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Car parts, IT hardware may get tax breaks

January 10, 2005 09:38 IST

The government is likely to provide tax benefits to automobile components and electronics hardware, including telecom equipment, in the Budget. It is also considering sops for the food processing and chemicals industries.

The sectors had been identified as employment generating and growth oriented, where the government intended to provide a special thrust, a finance ministry official told Business Standard.

"These sectors have the potential to contribute to growth but need a certain degree of effort in terms of changes in the tax structure," he added.

Tax benefits for the automobile components sector have also been necessitated by bilateral trade agreements that India is entering into.

In case of electronics hardware, the anomalies of the inverted duty structure because of zero-duty imports of over 200 hardware items from January 1, covered by the Information Technology Agreement, need to be corrected.

Citing the free-trade agreements, the Confederation of Indian Industries has sought a reduction in the import duty of all raw materials used by the automobile components industry from 12.5 per cent to 10 per cent.

The Federation of Indian Chambers of Commerce and Industry has also proposed that Customs duty on raw materials be reduced from 15 to 5 per cent. Lower duty on car air-conditioners has been recommended by both chambers.

Finance Minister P Chidambaram has already announced the simplification of the tax structure for petroleum, man-made fibres, sugar and telecom.

The finance ministry commissioned studies by the National Council for Applied Economic Research and the National Institute of Public Finance and Policy in each of these sectors for the Budget, officials said.

"The objective of the study is to suggest the changes required in the taxation structure, which will maximise results in terms of balancing revenues and social objectives," an official said.

The reports are expected by the end of the month and the revenue department hopes to finalise a detailed list of measures in early February. At present, the revenue department is going through the pre-Budget memorandums submitted by industry associations.

For the food processing sector, Ficci has sought zero duty on capital goods imports. It has also proposed that the special excise duty of 8 per cent on aerated drinks be removed along with the excise duty on instant coffee.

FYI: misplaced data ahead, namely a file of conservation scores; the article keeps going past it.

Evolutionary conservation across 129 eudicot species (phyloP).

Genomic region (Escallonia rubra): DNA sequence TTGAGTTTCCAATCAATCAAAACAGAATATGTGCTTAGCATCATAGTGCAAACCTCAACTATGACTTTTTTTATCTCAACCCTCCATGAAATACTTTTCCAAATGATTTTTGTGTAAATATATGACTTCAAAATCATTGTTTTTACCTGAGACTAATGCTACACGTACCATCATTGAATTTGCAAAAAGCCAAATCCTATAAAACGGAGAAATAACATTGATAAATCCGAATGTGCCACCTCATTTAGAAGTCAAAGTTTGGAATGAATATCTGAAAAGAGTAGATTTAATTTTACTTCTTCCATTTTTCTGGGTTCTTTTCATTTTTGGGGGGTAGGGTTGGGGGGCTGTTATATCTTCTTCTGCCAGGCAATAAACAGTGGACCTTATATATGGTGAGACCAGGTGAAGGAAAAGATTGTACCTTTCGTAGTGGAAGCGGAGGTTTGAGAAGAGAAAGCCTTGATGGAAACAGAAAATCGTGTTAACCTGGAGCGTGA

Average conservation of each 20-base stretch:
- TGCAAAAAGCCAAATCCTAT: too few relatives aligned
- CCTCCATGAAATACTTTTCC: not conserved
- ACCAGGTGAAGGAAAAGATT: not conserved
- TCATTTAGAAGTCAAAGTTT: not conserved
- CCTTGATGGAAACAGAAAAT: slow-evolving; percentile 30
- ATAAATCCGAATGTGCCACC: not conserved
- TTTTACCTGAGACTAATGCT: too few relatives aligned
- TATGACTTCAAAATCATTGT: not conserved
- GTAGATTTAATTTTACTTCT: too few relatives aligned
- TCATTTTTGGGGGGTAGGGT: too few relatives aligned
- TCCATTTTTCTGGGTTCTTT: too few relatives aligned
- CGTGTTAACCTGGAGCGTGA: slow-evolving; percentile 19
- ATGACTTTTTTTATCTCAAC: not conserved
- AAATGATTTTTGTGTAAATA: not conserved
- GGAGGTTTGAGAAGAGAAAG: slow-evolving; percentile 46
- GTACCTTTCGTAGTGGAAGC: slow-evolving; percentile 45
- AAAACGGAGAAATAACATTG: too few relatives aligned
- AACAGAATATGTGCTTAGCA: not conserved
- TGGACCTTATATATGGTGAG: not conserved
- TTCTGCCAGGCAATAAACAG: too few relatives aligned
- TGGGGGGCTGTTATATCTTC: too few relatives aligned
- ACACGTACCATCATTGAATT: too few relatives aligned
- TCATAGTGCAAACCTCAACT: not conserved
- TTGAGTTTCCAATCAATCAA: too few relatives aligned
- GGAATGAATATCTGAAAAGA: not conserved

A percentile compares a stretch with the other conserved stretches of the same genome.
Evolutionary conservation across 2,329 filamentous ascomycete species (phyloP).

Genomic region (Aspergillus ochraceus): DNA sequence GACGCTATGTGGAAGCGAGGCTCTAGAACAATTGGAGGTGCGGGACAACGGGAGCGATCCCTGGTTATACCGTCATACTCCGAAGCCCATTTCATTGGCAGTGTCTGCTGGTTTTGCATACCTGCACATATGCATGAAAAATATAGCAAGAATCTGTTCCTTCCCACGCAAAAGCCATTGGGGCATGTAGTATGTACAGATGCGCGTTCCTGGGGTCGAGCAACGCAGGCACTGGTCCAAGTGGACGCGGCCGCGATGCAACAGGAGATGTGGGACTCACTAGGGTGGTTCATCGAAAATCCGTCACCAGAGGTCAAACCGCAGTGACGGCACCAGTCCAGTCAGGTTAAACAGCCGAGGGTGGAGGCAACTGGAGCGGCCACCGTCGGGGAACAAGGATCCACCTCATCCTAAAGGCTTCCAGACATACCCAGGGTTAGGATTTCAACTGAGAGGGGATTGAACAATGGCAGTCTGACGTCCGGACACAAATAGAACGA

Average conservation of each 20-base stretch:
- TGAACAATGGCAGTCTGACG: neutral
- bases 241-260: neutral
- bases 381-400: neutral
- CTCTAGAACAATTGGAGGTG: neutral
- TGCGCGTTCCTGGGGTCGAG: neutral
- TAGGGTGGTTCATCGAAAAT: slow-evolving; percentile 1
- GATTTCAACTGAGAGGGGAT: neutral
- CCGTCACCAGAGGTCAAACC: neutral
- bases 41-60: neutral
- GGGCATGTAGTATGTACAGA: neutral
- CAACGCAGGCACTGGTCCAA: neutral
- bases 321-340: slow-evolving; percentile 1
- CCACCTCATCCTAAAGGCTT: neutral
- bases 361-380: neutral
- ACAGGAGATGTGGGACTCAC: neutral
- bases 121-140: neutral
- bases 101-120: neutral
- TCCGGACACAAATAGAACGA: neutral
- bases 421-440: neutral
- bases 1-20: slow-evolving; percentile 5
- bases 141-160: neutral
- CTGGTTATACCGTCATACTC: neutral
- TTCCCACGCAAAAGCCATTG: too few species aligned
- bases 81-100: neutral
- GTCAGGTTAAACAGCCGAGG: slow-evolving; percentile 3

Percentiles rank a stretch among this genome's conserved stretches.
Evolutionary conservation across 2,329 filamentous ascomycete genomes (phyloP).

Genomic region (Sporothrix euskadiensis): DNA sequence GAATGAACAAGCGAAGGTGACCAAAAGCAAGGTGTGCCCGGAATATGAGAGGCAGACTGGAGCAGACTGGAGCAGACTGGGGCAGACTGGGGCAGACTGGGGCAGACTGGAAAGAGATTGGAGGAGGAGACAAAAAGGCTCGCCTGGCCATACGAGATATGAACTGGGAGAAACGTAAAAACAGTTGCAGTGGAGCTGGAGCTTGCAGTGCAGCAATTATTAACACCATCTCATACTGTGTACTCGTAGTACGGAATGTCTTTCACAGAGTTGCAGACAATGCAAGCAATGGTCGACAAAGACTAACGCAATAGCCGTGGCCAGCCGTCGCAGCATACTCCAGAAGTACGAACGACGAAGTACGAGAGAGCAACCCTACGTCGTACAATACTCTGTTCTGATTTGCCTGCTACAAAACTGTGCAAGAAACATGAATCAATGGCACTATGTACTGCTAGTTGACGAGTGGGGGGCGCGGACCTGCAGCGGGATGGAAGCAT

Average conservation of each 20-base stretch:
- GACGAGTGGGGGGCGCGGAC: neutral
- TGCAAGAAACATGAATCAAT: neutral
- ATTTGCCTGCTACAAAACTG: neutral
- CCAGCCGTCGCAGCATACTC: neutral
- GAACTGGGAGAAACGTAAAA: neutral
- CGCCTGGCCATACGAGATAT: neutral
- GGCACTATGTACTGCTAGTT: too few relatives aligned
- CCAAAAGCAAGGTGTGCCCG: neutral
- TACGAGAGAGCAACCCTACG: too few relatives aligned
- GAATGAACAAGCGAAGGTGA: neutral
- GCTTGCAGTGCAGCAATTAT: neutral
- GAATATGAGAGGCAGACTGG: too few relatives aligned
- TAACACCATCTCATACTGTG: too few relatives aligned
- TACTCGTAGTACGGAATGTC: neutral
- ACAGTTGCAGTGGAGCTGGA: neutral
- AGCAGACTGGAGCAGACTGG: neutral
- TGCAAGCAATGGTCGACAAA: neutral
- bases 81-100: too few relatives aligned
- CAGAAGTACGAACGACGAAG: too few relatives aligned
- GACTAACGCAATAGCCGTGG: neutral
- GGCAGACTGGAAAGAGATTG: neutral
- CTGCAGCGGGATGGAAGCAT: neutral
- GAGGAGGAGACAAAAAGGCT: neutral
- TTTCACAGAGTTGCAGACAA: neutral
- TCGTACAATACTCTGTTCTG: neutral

The CII has asked the government to remove the excise duty difference between branded and unbranded food products and reduce the duty on low-value products like cocoa-based confectionery and chewing gum from 16 per cent to 8 per cent.

In the last Budget, the excise duty on branded and packed non-vegetarian preparations was reduced from 16 to 8 per cent.

For the chemicals industry, the CII has recommended the reduction of Customs duty on catalysts and cumene from 15 to 10 per cent.

It has suggested that the Customs duty be halved to 10 per cent for potassium chloride. Besides, a development fund for the modernisation of the industry has also been proposed. Ficci has recommended that Customs duty on technicals and formulations be reduced from 20 per cent to 5 per cent.

Getting ready for D-Day

  • The finance minister has announced the simplification of the tax structure for petroleum, man-made fibres, sugar and telecommunications
  • The ministry has commissioned studies by the National Council of Applied Economic Research, the National Institute of Public Finance and Policy in each of these sectors
  • The objective is to suggest changes required in the taxation structure
  • The revenue department hopes to finalise a detailed list of measures by early February

Sectoral sops

  • Tax benefits for the automobile components sector have partly been necessitated by bilateral trade agreements that India is entering into
  • In case of electronics hardware, the anomalies of the inverted duty structure because of zero-duty imports of over 200 hardware items from January 1, covered by the Information Technology Agreement (ITA-I), need to be corrected
Monica Gupta & Sidhartha in New Delhi
Source: